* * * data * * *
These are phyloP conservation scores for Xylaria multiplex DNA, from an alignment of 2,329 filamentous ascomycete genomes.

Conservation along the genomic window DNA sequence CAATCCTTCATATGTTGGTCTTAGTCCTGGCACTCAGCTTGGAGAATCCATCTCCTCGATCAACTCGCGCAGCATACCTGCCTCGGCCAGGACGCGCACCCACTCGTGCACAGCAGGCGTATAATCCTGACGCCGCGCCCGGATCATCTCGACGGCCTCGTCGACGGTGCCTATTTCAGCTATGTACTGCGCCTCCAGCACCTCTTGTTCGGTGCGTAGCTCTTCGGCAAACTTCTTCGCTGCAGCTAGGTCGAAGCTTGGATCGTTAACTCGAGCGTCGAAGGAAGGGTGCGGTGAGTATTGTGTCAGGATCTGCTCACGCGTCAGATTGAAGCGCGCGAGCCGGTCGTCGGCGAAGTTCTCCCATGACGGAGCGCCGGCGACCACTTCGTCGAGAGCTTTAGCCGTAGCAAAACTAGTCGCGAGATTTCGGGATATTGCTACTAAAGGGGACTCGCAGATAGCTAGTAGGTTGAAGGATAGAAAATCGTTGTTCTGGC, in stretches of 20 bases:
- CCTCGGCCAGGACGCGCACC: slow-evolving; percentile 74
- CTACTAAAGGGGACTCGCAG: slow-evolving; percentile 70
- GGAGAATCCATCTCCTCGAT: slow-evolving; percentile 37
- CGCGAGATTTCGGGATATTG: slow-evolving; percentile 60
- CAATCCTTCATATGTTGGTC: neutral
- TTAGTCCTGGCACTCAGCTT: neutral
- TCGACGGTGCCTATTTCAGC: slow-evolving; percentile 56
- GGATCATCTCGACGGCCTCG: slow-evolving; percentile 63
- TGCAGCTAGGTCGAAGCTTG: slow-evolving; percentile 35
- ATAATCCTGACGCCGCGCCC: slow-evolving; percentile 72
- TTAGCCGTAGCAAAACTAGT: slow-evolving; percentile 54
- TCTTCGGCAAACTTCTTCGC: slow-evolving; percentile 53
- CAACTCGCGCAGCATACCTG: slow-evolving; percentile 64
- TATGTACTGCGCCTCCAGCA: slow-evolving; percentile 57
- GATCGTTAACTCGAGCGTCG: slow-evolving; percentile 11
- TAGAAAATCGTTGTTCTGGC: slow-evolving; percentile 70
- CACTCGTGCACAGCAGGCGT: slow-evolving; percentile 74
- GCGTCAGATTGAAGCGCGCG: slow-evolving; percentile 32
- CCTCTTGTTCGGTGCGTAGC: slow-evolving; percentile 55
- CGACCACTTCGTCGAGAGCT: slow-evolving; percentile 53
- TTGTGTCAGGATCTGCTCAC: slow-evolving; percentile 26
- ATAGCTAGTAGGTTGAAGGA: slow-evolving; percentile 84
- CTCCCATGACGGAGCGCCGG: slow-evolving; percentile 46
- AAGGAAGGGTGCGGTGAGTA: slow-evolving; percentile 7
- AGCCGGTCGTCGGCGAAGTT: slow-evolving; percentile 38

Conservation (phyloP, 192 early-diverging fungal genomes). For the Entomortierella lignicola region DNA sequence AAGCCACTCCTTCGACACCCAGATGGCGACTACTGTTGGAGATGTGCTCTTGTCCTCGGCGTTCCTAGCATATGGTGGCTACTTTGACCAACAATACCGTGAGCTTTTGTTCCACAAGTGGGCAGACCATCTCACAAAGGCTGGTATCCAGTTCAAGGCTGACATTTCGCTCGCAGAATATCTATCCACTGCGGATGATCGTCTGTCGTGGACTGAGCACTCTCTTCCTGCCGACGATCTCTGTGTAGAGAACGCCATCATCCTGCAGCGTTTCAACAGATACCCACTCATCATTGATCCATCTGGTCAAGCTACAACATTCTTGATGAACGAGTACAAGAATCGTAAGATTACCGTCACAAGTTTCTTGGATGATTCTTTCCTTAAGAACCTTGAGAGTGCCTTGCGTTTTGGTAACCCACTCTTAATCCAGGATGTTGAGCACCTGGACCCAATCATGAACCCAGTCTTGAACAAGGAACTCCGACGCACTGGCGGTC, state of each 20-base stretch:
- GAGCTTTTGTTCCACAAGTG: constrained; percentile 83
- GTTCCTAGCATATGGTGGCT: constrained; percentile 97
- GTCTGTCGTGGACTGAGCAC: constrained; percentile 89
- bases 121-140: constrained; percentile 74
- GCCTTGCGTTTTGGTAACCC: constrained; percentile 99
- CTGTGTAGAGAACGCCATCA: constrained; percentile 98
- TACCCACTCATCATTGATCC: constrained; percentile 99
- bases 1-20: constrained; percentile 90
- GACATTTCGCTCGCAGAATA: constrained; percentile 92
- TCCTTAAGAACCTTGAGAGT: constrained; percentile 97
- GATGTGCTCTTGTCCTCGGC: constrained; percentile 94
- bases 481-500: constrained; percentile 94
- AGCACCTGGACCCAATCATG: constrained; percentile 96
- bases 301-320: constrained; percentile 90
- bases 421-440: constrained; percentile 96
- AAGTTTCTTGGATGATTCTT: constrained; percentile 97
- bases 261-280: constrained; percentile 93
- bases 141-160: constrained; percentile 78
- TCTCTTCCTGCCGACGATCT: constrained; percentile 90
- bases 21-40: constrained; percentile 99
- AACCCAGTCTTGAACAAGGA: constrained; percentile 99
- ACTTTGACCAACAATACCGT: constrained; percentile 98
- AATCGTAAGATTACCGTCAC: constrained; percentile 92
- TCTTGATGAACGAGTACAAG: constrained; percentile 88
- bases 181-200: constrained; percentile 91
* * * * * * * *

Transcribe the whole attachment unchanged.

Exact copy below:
These are phyloP conservation scores for Xylaria multiplex DNA, from an alignment of 2,329 filamentous ascomycete genomes.

Conservation along the genomic window DNA sequence CAATCCTTCATATGTTGGTCTTAGTCCTGGCACTCAGCTTGGAGAATCCATCTCCTCGATCAACTCGCGCAGCATACCTGCCTCGGCCAGGACGCGCACCCACTCGTGCACAGCAGGCGTATAATCCTGACGCCGCGCCCGGATCATCTCGACGGCCTCGTCGACGGTGCCTATTTCAGCTATGTACTGCGCCTCCAGCACCTCTTGTTCGGTGCGTAGCTCTTCGGCAAACTTCTTCGCTGCAGCTAGGTCGAAGCTTGGATCGTTAACTCGAGCGTCGAAGGAAGGGTGCGGTGAGTATTGTGTCAGGATCTGCTCACGCGTCAGATTGAAGCGCGCGAGCCGGTCGTCGGCGAAGTTCTCCCATGACGGAGCGCCGGCGACCACTTCGTCGAGAGCTTTAGCCGTAGCAAAACTAGTCGCGAGATTTCGGGATATTGCTACTAAAGGGGACTCGCAGATAGCTAGTAGGTTGAAGGATAGAAAATCGTTGTTCTGGC, in stretches of 20 bases:
- CCTCGGCCAGGACGCGCACC: slow-evolving; percentile 74
- CTACTAAAGGGGACTCGCAG: slow-evolving; percentile 70
- GGAGAATCCATCTCCTCGAT: slow-evolving; percentile 37
- CGCGAGATTTCGGGATATTG: slow-evolving; percentile 60
- CAATCCTTCATATGTTGGTC: neutral
- TTAGTCCTGGCACTCAGCTT: neutral
- TCGACGGTGCCTATTTCAGC: slow-evolving; percentile 56
- GGATCATCTCGACGGCCTCG: slow-evolving; percentile 63
- TGCAGCTAGGTCGAAGCTTG: slow-evolving; percentile 35
- ATAATCCTGACGCCGCGCCC: slow-evolving; percentile 72
- TTAGCCGTAGCAAAACTAGT: slow-evolving; percentile 54
- TCTTCGGCAAACTTCTTCGC: slow-evolving; percentile 53
- CAACTCGCGCAGCATACCTG: slow-evolving; percentile 64
- TATGTACTGCGCCTCCAGCA: slow-evolving; percentile 57
- GATCGTTAACTCGAGCGTCG: slow-evolving; percentile 11
- TAGAAAATCGTTGTTCTGGC: slow-evolving; percentile 70
- CACTCGTGCACAGCAGGCGT: slow-evolving; percentile 74
- GCGTCAGATTGAAGCGCGCG: slow-evolving; percentile 32
- CCTCTTGTTCGGTGCGTAGC: slow-evolving; percentile 55
- CGACCACTTCGTCGAGAGCT: slow-evolving; percentile 53
- TTGTGTCAGGATCTGCTCAC: slow-evolving; percentile 26
- ATAGCTAGTAGGTTGAAGGA: slow-evolving; percentile 84
- CTCCCATGACGGAGCGCCGG: slow-evolving; percentile 46
- AAGGAAGGGTGCGGTGAGTA: slow-evolving; percentile 7
- AGCCGGTCGTCGGCGAAGTT: slow-evolving; percentile 38

Conservation (phyloP, 192 early-diverging fungal genomes). For the Entomortierella lignicola region DNA sequence AAGCCACTCCTTCGACACCCAGATGGCGACTACTGTTGGAGATGTGCTCTTGTCCTCGGCGTTCCTAGCATATGGTGGCTACTTTGACCAACAATACCGTGAGCTTTTGTTCCACAAGTGGGCAGACCATCTCACAAAGGCTGGTATCCAGTTCAAGGCTGACATTTCGCTCGCAGAATATCTATCCACTGCGGATGATCGTCTGTCGTGGACTGAGCACTCTCTTCCTGCCGACGATCTCTGTGTAGAGAACGCCATCATCCTGCAGCGTTTCAACAGATACCCACTCATCATTGATCCATCTGGTCAAGCTACAACATTCTTGATGAACGAGTACAAGAATCGTAAGATTACCGTCACAAGTTTCTTGGATGATTCTTTCCTTAAGAACCTTGAGAGTGCCTTGCGTTTTGGTAACCCACTCTTAATCCAGGATGTTGAGCACCTGGACCCAATCATGAACCCAGTCTTGAACAAGGAACTCCGACGCACTGGCGGTC, state of each 20-base stretch:
- GAGCTTTTGTTCCACAAGTG: constrained; percentile 83
- GTTCCTAGCATATGGTGGCT: constrained; percentile 97
- GTCTGTCGTGGACTGAGCAC: constrained; percentile 89
- bases 121-140: constrained; percentile 74
- GCCTTGCGTTTTGGTAACCC: constrained; percentile 99
- CTGTGTAGAGAACGCCATCA: constrained; percentile 98
- TACCCACTCATCATTGATCC: constrained; percentile 99
- bases 1-20: constrained; percentile 90
- GACATTTCGCTCGCAGAATA: constrained; percentile 92
- TCCTTAAGAACCTTGAGAGT: constrained; percentile 97
- GATGTGCTCTTGTCCTCGGC: constrained; percentile 94
- bases 481-500: constrained; percentile 94
- AGCACCTGGACCCAATCATG: constrained; percentile 96
- bases 301-320: constrained; percentile 90
- bases 421-440: constrained; percentile 96
- AAGTTTCTTGGATGATTCTT: constrained; percentile 97
- bases 261-280: constrained; percentile 93
- bases 141-160: constrained; percentile 78
- TCTCTTCCTGCCGACGATCT: constrained; percentile 90
- bases 21-40: constrained; percentile 99
- AACCCAGTCTTGAACAAGGA: constrained; percentile 99
- ACTTTGACCAACAATACCGT: constrained; percentile 98
- AATCGTAAGATTACCGTCAC: constrained; percentile 92
- TCTTGATGAACGAGTACAAG: constrained; percentile 88
- bases 181-200: constrained; percentile 91